**diagnosed intraoperatively when capitellum is anterior to AHL with elbow flexion and posterior with extension on lateral XR  
  • Symptoms
    • pain
    • refusal to move the elbow
  • Physical exam
    • inspection
      • gross deformity
      • swelling
      • bruising
    • motion
      • limited active elbow motion
    • neurovascular
      • nerve exam
        • AIN neurapraxia post
          • unable to flex the interphalangeal joint of his thumb and the distal interphalangeal joint of his index finger (can't make A-OK sign)
        • radial nerve neurapraxia
          • inability to extend wrist or MCP joints 
            • PIP and DIP can still be extended via intrinsic function (ulnar n.)
      • vascular exam
        • vascular insufficiency at presentation is present in 5 -17%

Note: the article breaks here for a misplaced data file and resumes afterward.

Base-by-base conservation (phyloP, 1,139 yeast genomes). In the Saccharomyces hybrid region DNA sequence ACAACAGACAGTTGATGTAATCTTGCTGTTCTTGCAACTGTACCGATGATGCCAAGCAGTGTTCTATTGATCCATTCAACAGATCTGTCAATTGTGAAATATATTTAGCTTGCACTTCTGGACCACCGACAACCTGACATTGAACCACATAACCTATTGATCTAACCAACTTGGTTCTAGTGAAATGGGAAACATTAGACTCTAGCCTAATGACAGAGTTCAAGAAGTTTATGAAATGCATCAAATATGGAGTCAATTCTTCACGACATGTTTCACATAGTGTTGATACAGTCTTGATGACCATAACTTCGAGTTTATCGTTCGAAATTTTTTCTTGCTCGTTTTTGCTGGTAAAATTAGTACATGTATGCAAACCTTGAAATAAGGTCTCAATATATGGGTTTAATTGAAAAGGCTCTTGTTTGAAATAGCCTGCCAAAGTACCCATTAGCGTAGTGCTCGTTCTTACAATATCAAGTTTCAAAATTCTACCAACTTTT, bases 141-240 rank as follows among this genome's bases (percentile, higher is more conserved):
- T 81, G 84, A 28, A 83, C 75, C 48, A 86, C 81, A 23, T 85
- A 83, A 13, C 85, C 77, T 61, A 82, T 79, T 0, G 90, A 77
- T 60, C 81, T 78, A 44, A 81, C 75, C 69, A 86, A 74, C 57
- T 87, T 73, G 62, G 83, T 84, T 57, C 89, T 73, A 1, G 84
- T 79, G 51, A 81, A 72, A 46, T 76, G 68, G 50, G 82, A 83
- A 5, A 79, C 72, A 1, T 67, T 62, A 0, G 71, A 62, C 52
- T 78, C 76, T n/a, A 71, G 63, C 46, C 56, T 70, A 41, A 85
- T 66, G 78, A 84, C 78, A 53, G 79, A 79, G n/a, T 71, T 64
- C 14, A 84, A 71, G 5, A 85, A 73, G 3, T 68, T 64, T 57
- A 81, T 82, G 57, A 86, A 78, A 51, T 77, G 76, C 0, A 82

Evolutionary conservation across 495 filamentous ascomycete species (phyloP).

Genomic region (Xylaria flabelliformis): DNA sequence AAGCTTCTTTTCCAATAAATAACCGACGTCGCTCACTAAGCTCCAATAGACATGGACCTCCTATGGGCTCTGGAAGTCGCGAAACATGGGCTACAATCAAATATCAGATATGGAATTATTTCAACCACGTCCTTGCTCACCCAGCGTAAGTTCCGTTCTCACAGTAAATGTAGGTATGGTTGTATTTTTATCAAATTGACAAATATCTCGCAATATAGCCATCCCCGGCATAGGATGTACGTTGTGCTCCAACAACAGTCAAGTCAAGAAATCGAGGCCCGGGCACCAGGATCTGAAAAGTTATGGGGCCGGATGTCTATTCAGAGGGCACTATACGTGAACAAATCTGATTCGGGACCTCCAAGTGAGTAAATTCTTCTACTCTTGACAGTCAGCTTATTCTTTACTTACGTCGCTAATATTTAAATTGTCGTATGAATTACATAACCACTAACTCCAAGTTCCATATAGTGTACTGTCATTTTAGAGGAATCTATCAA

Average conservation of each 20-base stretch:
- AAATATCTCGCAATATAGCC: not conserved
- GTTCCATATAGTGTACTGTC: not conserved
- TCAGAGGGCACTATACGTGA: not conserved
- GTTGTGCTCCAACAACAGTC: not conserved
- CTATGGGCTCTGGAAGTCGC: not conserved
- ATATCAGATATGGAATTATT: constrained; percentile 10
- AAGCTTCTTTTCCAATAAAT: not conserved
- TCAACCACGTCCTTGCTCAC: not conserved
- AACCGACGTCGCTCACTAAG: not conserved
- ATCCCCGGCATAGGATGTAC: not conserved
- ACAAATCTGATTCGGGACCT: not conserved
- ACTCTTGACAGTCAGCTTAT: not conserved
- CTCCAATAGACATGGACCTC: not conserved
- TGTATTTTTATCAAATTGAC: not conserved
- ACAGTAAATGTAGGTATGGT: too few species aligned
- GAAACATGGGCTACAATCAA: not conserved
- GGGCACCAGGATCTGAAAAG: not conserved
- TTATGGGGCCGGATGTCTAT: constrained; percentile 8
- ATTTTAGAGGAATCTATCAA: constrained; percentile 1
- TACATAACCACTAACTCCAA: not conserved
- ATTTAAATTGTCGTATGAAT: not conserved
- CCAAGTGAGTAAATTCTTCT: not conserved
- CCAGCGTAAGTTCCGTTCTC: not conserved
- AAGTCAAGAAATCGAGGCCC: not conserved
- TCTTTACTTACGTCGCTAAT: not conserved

• defined as cold, pale, and pulseless hand
            • a warm, pink, pulseless hand does not qualify as vascular insufficiency
        • treat with emergent reduction and pinning in OR (see treatment below)
  • Radiographs
    • recommended views
      • AP and lateral x-ray of the elbow
    • findings
      • posterior fat pad sign
        • lucency along the posterior distal humerus and olecranon fossa is highly suggestive of occult fracture around the elbow
    • measurement
      • displacement of the anterior humeral line
        • anterior humeral line should intersect the middle third of the capitellum 
        • capitellum moves posteriorly to this reference line in extension type fracture